Friday, September 19, 2014

Changing roles in the We-economy

The main characteristic of the We-economy is that value creation takes place in an ongoing interaction with a much broader set of stakeholders than what companies and organizations usually consider.

It’s a different way of collaborating and organizing value creation, and it requires all involved to reconsider their roles in the process.

Consumers are usually thought of as passive and free of responsibility. As a consumer, you can choose from the menu, pay what’s required, use what you bought and discard it afterwards.
In the We-economy, the people formerly known as consumers become co-creators.  Co-creators can actively participate in defining the product, configuring it, and contributing ideas, data and labor to the process.
A co-creator operates with a different mindset than a consumer. Consumers are the classic homo economicus. Consumers think short-term and personal. They want the best deal for themselves, and they don’t care about the consequences of their choices for others.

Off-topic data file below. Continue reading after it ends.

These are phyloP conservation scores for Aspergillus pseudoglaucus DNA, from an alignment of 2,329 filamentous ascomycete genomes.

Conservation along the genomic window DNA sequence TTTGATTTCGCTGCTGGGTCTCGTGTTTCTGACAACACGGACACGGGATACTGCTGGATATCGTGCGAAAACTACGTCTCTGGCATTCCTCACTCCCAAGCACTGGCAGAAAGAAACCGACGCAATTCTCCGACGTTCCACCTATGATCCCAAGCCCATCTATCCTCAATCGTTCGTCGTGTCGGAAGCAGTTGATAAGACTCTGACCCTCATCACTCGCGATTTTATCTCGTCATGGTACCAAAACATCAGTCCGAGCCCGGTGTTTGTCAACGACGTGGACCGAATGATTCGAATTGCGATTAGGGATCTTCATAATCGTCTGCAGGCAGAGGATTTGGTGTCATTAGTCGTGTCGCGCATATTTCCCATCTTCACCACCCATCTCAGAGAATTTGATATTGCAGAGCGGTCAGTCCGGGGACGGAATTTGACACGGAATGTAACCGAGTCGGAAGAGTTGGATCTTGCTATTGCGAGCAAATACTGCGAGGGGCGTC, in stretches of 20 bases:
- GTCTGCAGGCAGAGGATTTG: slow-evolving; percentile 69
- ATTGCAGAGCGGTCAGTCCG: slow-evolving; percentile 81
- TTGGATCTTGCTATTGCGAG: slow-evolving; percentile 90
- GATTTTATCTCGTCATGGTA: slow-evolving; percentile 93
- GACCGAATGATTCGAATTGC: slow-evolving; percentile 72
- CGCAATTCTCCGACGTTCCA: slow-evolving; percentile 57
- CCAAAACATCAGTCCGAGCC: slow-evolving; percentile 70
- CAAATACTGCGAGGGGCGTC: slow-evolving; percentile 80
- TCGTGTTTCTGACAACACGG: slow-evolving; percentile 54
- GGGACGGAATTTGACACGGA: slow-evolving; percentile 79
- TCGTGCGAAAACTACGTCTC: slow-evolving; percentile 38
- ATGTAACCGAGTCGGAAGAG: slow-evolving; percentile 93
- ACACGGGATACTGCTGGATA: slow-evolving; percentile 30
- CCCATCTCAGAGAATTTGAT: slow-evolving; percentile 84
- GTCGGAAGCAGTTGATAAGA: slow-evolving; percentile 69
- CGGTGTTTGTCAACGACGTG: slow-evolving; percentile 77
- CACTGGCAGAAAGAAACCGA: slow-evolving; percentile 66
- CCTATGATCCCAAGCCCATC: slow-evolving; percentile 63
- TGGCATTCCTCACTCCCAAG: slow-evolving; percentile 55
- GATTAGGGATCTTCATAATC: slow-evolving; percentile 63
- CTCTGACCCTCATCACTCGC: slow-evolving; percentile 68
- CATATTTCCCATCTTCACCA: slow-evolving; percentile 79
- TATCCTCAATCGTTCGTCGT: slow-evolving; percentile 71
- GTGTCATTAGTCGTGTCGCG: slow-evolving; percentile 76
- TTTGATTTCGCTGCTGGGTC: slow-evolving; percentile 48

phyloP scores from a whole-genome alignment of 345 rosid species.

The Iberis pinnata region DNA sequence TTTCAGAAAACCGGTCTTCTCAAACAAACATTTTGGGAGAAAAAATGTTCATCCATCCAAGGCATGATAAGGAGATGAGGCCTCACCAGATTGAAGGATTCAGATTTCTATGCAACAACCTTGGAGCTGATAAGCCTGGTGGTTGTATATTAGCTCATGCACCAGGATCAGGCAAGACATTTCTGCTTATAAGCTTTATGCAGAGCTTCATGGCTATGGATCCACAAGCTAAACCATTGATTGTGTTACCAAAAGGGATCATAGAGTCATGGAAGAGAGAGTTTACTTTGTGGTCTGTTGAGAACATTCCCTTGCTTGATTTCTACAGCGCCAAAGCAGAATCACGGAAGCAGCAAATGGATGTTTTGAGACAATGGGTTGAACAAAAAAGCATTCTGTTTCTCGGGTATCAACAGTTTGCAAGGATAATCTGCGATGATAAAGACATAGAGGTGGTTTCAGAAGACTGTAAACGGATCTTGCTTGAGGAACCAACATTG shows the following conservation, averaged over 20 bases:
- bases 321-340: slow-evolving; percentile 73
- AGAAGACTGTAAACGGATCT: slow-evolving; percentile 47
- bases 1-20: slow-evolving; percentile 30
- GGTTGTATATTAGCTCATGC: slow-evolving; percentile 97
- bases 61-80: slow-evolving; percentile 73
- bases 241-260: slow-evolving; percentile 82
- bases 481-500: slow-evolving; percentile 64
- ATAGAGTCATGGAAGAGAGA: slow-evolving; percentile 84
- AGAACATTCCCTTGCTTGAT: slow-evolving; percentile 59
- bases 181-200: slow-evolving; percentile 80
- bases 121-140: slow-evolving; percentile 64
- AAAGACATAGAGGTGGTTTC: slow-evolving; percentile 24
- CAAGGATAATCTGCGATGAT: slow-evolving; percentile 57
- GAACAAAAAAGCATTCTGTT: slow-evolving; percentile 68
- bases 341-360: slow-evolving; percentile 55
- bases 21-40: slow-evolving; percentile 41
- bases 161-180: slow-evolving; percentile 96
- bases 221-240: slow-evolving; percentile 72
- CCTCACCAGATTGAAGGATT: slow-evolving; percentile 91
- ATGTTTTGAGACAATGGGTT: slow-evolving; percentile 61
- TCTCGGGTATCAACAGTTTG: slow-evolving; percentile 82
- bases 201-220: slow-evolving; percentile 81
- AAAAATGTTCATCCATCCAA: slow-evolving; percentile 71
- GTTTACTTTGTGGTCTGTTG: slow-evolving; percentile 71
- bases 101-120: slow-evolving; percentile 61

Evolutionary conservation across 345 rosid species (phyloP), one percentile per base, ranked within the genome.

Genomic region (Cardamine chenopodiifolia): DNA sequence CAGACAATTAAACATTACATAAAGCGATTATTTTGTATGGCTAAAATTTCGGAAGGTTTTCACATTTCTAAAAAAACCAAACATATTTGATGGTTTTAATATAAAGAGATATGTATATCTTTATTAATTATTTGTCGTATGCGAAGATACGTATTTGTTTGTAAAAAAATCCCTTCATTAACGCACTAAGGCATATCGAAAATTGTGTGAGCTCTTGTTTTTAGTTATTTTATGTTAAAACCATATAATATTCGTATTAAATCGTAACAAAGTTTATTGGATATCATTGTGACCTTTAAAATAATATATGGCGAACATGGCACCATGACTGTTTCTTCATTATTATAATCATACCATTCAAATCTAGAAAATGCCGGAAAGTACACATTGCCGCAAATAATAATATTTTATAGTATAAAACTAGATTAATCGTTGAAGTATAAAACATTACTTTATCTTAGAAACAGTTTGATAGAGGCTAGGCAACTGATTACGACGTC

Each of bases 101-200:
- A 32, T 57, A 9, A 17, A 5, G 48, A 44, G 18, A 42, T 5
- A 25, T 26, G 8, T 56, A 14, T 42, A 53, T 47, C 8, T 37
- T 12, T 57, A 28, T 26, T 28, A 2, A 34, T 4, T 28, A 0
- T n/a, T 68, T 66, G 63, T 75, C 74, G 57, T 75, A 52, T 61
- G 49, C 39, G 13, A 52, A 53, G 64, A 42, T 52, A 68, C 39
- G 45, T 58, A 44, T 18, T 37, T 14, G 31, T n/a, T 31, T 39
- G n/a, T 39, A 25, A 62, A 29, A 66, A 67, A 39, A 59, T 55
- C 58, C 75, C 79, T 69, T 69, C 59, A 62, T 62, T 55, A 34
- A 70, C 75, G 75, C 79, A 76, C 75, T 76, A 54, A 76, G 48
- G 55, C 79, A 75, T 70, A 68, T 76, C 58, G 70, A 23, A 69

In contrast, co-creators see they will get better value by engaging with others, and they understand that thriving in the long-term requires that others will also thrive. They realize that their choices have positive and negative consequences in a far-reaching system, and that they have responsibilities beyond simply paying for the right to ”consume”.

Manufacturers usually create finished products that are sold to consumers in transactions, which rarely extend beyond the sale and a bit of follow-up for repair and warranty issues.
In the We-economy, the finished physical product is less important relative to the process, which allows users to make the most of the product. An increasing part of overall value is created through interactions on a platform, that allows many stakeholders – including other companies and end-users – to contribute to a solution, which fits the user’s needs and demands in the specific, current context.